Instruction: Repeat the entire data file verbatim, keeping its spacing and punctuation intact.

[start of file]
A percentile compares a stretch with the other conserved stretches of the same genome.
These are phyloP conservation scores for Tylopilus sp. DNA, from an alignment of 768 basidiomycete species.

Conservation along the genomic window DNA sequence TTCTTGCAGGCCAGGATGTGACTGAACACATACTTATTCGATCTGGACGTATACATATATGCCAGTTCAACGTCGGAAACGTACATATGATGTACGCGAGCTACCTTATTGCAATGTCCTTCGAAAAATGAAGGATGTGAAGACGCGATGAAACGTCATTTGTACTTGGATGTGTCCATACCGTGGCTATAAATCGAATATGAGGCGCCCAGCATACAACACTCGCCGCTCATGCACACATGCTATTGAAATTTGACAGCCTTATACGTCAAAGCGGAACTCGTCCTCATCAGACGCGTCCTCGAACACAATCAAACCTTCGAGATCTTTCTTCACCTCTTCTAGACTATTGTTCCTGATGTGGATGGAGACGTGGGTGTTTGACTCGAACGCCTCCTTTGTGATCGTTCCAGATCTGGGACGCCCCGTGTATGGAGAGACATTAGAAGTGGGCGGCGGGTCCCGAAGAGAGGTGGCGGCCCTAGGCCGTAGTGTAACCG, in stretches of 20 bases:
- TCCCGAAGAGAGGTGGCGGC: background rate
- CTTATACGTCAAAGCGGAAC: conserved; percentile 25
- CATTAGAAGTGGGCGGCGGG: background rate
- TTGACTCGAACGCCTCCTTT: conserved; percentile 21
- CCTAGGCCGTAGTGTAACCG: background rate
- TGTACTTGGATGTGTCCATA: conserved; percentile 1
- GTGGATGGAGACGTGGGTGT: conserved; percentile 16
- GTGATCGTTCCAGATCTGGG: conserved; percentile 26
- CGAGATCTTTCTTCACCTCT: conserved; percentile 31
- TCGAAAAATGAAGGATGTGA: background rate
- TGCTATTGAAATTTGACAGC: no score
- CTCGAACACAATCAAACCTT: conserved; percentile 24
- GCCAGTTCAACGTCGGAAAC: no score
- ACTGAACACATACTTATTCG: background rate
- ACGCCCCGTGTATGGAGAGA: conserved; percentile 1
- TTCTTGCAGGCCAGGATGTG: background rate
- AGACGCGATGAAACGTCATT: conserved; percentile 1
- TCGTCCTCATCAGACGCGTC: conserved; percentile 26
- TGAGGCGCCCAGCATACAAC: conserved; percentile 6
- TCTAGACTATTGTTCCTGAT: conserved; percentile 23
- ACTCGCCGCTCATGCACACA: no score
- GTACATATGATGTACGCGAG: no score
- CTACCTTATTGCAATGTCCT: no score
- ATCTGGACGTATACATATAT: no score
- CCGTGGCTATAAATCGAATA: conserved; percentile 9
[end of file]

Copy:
A percentile compares a stretch with the other conserved stretches of the same genome.
These are phyloP conservation scores for Tylopilus sp. DNA, from an alignment of 768 basidiomycete species.

Conservation along the genomic window DNA sequence TTCTTGCAGGCCAGGATGTGACTGAACACATACTTATTCGATCTGGACGTATACATATATGCCAGTTCAACGTCGGAAACGTACATATGATGTACGCGAGCTACCTTATTGCAATGTCCTTCGAAAAATGAAGGATGTGAAGACGCGATGAAACGTCATTTGTACTTGGATGTGTCCATACCGTGGCTATAAATCGAATATGAGGCGCCCAGCATACAACACTCGCCGCTCATGCACACATGCTATTGAAATTTGACAGCCTTATACGTCAAAGCGGAACTCGTCCTCATCAGACGCGTCCTCGAACACAATCAAACCTTCGAGATCTTTCTTCACCTCTTCTAGACTATTGTTCCTGATGTGGATGGAGACGTGGGTGTTTGACTCGAACGCCTCCTTTGTGATCGTTCCAGATCTGGGACGCCCCGTGTATGGAGAGACATTAGAAGTGGGCGGCGGGTCCCGAAGAGAGGTGGCGGCCCTAGGCCGTAGTGTAACCG, in stretches of 20 bases:
- TCCCGAAGAGAGGTGGCGGC: background rate
- CTTATACGTCAAAGCGGAAC: conserved; percentile 25
- CATTAGAAGTGGGCGGCGGG: background rate
- TTGACTCGAACGCCTCCTTT: conserved; percentile 21
- CCTAGGCCGTAGTGTAACCG: background rate
- TGTACTTGGATGTGTCCATA: conserved; percentile 1
- GTGGATGGAGACGTGGGTGT: conserved; percentile 16
- GTGATCGTTCCAGATCTGGG: conserved; percentile 26
- CGAGATCTTTCTTCACCTCT: conserved; percentile 31
- TCGAAAAATGAAGGATGTGA: background rate
- TGCTATTGAAATTTGACAGC: no score
- CTCGAACACAATCAAACCTT: conserved; percentile 24
- GCCAGTTCAACGTCGGAAAC: no score
- ACTGAACACATACTTATTCG: background rate
- ACGCCCCGTGTATGGAGAGA: conserved; percentile 1
- TTCTTGCAGGCCAGGATGTG: background rate
- AGACGCGATGAAACGTCATT: conserved; percentile 1
- TCGTCCTCATCAGACGCGTC: conserved; percentile 26
- TGAGGCGCCCAGCATACAAC: conserved; percentile 6
- TCTAGACTATTGTTCCTGAT: conserved; percentile 23
- ACTCGCCGCTCATGCACACA: no score
- GTACATATGATGTACGCGAG: no score
- CTACCTTATTGCAATGTCCT: no score
- ATCTGGACGTATACATATAT: no score
- CCGTGGCTATAAATCGAATA: conserved; percentile 9